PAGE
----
- Finally, there’s welcome news for providers who’ve complained that obtaining consent for each and every digital technology-based healthcare service is unreasonable. As of 2020, CMS only requires consent once a year for virtual services.
Curious how new codes and services get added to CMS rules? You – or anyone else – can send CMS a request, whether you’re a patient, clinician, medical society, state agency director or telemedicine vendor. Just visit the CMS telehealth site for instructions on emailing your request to Telehealth_Review_Process@cms.hhs.gov and put “Telehealth Review Process” in the subject line. The deadline for 2021 consideration is Feb. 10, 2020.
Since Medicaid consists of state-specific programs, reimbursement guidelines change depending on where services are provided. All state programs cover live video telemedicine but payment for services like store-and-forward or remote patient monitoring isn’t as consistent. Just 14 states reimburse for store-and-forward, while 22 reimburse RPM services.
The Center for Connected Health Policy’s recent report State Telehealth Laws & Reimbursement Policies notes a few trends. Virtual substance use disorder services and teledentistry now qualify for Medicaid reimbursement; some new policies require documentation and security controls for telemedicine services.
A few updates:
- Providers participating in California’s Medi-Cal program can choose their modality – live video or store-and-forward – to deliver virtual services to eligible members, as long as the CPT or HCPCS code is covered. Virtual consultations are now considered a subset of store-and-forward.
- Colorado passed a law requiring Medicaid to reimburse telemedicine services at the same rate as in-person services.
- Some states now allow patient homes as an eligible originating site, including California, Colorado, Kentucky, New Hampshire and Ohio. Some states now consider schools and/or federally qualified health centers and rural health centers to their eligible originating sites.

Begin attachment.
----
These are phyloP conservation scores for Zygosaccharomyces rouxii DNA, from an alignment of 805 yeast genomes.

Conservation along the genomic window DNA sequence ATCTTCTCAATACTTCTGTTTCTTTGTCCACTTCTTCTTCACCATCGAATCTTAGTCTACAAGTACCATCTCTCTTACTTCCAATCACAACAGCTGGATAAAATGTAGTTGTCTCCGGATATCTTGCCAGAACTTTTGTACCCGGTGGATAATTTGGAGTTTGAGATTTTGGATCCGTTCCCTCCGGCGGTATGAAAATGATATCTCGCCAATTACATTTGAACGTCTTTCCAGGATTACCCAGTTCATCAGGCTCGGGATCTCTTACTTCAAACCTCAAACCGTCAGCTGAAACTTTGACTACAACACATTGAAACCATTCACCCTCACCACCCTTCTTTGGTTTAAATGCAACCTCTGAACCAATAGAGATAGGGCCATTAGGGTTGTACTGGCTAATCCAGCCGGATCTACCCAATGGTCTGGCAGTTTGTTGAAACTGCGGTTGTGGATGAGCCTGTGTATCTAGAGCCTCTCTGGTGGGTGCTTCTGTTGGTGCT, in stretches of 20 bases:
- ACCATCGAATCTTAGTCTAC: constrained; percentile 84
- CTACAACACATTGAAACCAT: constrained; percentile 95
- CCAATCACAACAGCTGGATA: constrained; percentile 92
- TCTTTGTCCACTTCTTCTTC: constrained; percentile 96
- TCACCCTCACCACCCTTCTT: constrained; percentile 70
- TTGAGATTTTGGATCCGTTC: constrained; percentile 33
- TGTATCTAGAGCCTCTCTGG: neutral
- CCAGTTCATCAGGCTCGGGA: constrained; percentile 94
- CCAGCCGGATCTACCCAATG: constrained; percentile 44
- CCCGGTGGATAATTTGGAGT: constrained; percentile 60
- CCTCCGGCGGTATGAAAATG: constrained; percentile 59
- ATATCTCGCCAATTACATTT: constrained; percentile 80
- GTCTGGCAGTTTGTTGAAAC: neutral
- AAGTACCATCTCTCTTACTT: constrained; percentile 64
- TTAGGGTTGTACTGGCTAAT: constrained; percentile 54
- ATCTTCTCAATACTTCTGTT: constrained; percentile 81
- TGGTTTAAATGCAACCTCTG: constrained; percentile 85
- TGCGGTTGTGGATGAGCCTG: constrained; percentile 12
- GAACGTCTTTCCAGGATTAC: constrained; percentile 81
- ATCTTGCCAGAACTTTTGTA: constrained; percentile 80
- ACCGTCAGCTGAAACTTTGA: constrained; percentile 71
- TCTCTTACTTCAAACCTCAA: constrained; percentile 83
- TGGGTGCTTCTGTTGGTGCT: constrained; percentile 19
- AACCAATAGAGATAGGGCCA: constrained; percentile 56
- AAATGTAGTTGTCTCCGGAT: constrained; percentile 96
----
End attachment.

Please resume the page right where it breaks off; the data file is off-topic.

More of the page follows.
Turning Expanded Reimbursement into Expanded Care
As always, remember that telemedicine reimbursement is complex and contextually dependent on a number of factors. Before interpreting a broad state or payer policy as guaranteeing (or ruling out) coverage and reimbursement, check directly to see if a specific service in a specific location for a specific patient will be paid. But even if the reimbursement in your area is not what you hoped, take heart in the reality that policies are steadily – if gradually – expanding payment in most regions. Telemedicine ROI is more than direct revenue, but every clinician deserves to be paid fairly for their services. Build your telemedicine program now, reduce healthcare costs, and position yourself for the even brighter financial future that’s coming.
While the power of virtual health is transforming the market in measurable ways, some providers and administrators are still ambivalent about adoption. The most common reason: fears of financial loss.
It’s true that in the early days of telemedicine, some providers experienced difficulty getting paid for their virtual services. But reimbursement laws and policies have evolved. While rules vary between states and health plans, providers can be paid for telemedicine services and even create new revenue streams. It’s just a matter of understanding how to navigate the rules of reimbursement.
This article was originally published on GlobalMed and is republished here with permission.